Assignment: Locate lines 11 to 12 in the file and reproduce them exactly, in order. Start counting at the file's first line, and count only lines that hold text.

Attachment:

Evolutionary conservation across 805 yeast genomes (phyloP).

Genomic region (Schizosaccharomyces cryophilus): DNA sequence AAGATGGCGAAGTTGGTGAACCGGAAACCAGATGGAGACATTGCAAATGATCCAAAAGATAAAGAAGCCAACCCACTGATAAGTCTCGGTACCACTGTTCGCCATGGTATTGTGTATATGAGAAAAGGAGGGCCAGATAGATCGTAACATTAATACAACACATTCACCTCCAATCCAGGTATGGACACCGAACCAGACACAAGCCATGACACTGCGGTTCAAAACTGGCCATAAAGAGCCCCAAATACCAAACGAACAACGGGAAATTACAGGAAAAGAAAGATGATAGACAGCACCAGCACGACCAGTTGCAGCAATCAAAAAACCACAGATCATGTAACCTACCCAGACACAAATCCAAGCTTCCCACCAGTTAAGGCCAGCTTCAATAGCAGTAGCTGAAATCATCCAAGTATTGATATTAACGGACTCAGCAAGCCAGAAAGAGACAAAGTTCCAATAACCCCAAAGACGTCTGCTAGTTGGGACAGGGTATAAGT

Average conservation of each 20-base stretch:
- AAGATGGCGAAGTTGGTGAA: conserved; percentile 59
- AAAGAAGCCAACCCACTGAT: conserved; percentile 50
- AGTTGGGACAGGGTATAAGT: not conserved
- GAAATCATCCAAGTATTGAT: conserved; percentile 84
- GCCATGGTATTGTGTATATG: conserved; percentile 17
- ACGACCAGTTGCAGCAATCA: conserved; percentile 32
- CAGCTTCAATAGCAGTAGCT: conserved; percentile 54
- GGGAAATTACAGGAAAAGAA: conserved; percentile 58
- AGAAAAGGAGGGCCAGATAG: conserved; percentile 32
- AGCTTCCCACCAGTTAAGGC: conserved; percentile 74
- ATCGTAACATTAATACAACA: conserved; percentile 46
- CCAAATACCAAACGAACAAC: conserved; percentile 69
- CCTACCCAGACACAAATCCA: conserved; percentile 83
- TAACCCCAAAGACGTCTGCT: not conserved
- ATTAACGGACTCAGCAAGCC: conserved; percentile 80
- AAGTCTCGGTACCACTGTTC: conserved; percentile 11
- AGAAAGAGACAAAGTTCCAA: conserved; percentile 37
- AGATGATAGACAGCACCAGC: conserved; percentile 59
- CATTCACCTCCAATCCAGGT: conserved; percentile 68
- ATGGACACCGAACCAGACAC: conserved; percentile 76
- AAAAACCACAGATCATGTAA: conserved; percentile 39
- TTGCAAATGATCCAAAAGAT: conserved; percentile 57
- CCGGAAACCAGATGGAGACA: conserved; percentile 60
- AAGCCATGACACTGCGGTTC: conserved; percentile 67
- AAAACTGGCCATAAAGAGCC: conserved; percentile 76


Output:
- GGGAAATTACAGGAAAAGAA: conserved; percentile 58
- AGAAAAGGAGGGCCAGATAG: conserved; percentile 32